Your twenties are filled with opportunities to see the world. Exchange programs, volunteering overseas, working abroad, and backpacking trips are popular ways to get some travel experience – provided you can get your stuff together.
So for all of you world travelers, here’s a guide to creating a small, capsule wardrobe for an extended stay away from home.
The basics of packing.
A capsule wardrobe is a small wardrobe full of basic pieces that can be used to create many outfits. Since most of us only wear about 25% of our wardrobe with any regularity, a capsule wardrobe monopolizes on the pieces that you wear frequently and can mix-and-match with ease. It may take a little forethought, but a capsule wardrobe is a great way to have many outfits without the fourteen suitcases.
You’ll want to do your research before packing: How many bags are you allowed? What are the dimensions? And, most importantly, what are the weight restrictions? A light-weight, easy-to-maneuver suitcase will be a great travel companion for your extended trip.
Next, you’ll want to consider the climate of your destination and your length of stay. Will you need just summer pieces and a couple of items for cooler nights? Or a suitcase filled with layers to see you through a miserable Scottish winter? You’ll want to make sure you pack for the weather.An example of a capsule wardrobe using just neutral colours
What you’ll need.
You’re probably wondering how many pieces of clothing you’ll need to get through the duration of your trip – but keep this in mind: you’ll be able to do your laundry once every 7-10 days.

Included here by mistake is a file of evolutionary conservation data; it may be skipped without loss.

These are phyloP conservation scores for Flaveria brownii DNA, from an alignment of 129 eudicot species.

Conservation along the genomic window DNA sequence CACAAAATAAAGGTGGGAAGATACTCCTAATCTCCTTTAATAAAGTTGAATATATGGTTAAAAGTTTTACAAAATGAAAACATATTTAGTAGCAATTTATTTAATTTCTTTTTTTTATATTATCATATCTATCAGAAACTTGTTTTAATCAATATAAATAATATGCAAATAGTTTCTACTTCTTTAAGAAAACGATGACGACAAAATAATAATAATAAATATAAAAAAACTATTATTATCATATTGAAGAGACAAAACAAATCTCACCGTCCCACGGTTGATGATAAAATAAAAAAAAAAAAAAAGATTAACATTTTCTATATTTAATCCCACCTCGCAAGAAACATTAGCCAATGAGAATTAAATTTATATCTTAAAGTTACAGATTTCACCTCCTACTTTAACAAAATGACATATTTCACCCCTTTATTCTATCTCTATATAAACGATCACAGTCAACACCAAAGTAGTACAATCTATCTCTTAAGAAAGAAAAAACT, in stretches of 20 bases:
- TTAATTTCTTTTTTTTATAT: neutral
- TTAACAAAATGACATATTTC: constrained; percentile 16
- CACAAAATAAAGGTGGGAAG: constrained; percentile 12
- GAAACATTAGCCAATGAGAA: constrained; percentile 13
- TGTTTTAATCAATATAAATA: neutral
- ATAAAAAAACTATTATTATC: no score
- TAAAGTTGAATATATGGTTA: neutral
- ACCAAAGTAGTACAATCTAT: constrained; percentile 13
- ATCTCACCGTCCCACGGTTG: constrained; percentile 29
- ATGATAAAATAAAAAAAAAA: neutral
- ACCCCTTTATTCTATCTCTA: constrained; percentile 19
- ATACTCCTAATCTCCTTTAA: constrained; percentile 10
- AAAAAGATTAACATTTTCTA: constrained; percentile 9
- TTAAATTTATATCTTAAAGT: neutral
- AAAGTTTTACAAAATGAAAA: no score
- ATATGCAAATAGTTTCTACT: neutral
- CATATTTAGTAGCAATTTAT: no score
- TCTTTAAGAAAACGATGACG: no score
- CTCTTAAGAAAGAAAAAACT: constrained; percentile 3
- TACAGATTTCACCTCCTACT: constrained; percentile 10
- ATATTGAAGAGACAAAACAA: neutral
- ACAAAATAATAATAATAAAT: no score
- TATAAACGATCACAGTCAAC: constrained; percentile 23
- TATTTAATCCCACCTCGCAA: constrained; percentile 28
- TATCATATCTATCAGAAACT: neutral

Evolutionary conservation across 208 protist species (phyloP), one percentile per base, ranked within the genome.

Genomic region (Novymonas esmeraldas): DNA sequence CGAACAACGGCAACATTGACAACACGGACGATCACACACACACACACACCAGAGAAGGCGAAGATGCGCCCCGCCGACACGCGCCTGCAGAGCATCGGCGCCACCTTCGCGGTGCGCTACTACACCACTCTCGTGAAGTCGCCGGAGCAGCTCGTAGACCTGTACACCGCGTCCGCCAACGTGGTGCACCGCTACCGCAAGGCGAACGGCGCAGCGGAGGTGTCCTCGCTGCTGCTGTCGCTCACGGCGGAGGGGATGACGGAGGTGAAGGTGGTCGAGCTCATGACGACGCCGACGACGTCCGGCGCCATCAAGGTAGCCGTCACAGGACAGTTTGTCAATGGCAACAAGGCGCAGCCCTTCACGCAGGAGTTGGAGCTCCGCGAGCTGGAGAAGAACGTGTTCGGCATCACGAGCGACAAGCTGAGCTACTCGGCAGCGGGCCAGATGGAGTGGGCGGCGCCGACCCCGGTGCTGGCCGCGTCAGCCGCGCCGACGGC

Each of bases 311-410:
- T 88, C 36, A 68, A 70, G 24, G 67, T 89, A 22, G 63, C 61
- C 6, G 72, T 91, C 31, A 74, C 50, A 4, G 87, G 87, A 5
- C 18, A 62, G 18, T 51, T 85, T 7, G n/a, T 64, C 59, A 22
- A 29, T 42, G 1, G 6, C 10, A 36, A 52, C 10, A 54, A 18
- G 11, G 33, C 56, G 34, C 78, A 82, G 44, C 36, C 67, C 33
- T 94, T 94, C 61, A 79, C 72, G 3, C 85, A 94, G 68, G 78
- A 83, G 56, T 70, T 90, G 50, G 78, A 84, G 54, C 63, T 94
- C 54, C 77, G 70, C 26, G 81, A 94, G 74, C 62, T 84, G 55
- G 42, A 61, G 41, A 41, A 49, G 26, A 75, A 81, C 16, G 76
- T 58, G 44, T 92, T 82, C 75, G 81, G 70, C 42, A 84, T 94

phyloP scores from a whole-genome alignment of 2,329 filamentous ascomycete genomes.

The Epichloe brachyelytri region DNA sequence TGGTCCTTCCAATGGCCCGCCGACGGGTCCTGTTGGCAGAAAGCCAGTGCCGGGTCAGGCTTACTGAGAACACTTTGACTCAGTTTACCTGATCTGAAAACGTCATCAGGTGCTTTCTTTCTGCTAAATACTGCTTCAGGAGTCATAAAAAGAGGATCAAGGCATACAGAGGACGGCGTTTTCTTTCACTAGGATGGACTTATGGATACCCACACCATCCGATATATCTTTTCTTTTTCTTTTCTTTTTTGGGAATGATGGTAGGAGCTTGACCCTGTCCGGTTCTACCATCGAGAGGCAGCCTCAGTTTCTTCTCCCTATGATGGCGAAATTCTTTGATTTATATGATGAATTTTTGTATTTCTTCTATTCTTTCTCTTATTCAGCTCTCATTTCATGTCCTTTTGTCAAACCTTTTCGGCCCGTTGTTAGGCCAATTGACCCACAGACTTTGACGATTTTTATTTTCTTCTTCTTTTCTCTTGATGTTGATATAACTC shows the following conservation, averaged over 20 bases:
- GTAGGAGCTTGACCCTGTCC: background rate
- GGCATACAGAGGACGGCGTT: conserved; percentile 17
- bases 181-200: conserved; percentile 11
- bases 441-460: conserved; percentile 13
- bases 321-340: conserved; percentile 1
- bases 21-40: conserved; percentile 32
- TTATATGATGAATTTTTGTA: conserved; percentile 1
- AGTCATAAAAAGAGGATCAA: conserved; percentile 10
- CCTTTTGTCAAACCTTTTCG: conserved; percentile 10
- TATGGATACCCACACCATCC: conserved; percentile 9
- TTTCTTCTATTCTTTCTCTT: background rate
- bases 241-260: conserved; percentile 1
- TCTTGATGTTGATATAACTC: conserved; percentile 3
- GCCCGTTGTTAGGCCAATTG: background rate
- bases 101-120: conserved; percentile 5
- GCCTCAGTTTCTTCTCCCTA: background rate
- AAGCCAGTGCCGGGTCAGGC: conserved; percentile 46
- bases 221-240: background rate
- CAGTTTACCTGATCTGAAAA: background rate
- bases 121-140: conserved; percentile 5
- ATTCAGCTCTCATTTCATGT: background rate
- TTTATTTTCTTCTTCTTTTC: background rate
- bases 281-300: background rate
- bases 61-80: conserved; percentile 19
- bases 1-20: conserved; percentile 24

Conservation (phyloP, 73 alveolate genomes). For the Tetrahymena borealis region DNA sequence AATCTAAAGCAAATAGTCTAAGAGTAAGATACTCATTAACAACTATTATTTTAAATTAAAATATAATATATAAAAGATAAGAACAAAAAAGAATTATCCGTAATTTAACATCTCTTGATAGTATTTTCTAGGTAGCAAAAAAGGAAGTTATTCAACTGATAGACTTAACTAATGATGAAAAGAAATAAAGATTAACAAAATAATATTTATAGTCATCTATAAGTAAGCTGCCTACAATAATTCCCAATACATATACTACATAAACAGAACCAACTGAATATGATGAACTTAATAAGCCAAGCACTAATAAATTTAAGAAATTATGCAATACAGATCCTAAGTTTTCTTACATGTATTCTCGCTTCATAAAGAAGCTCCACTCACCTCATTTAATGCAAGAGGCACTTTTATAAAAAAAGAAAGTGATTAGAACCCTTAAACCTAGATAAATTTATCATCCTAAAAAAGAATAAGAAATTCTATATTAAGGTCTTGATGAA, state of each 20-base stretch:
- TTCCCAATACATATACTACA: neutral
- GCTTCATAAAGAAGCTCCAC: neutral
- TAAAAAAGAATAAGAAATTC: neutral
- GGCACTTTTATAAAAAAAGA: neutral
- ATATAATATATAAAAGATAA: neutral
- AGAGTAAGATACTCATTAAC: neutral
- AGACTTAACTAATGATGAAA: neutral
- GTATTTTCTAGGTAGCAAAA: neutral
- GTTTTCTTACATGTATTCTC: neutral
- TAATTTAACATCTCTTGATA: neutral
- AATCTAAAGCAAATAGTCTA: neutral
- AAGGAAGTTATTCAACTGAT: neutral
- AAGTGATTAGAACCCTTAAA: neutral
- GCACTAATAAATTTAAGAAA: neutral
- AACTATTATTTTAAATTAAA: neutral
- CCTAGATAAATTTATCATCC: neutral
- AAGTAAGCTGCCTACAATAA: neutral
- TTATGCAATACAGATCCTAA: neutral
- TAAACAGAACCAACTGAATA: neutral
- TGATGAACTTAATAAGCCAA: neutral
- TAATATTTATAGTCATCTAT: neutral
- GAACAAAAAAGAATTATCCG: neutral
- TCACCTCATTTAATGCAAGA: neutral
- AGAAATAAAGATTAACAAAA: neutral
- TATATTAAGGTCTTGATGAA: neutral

Realistically, you’ll want to pack a week’s worth of bottoms: this can include jeans, shorts, skirts, and dress pants. What you pack comes down to personal preference: do you only wear pants (if you’re a guy, then probably) or do you also wear skirts and dresses? Are you willing to commit to wearing a particular skirt or dress once a week? Ensure that the pieces you choose are versatile and worth carting half-way across the world.
You’ll probably want to pack a few more shirts; maybe 5 t-shirts, a few collared or long-sleeved layering shirts, and three or four long-sleeved sweaters/blazers. Again, this comes down to your personal style.
Designing your capsule wardrobe.
Start off by picking out your neutral pieces. The bulk of your wardrobe should be neutral colours: black, grey, beige, brown, and navy. I know that this sounds boring, but when you think about it, but how often do you pair a bright top with a colourful bottom?
One of the easiest ways to assure that your pieces are easily interchangeable is to pick one or two colours to add to your wardrobe – ideally colours that are flattering for your colouring. Select a few pieces in these colours to add a pop to your daily wardrobe.
Items that you pick for your capsule wardrobe should have a lot of versatility; pants that you feel comfortable wearing to school and on weekends; skirts that you can wear to class but also for a night out on the town; and shirts that are casual and a couple to dress up in. You want to have the option to mix and match your tops and bottoms – which is easiest if you stick to neutral bottoms and a mixture of coloured, patterned, and plain tops that can easily be layered together.
And what about shoes?
You’re going to want to limit yourself here. Aim for three pairs: one comfortable pair of sneakers for walking, one pair of cute flats to dress up your outfits, and one pair of heels for nights out on the town. If you’re a guy, this is probably a whole lot easier!
Your capsule wardrobe.
The hardest part about packing a capsule wardrobe is leaving your favourite outfits behind. But you’re sure to appreciate your efforts when you have a cohesive wardrobe that fits into a single suitcase. Make it your own by adding a few signature accessories and you’ll be all set to travel in style!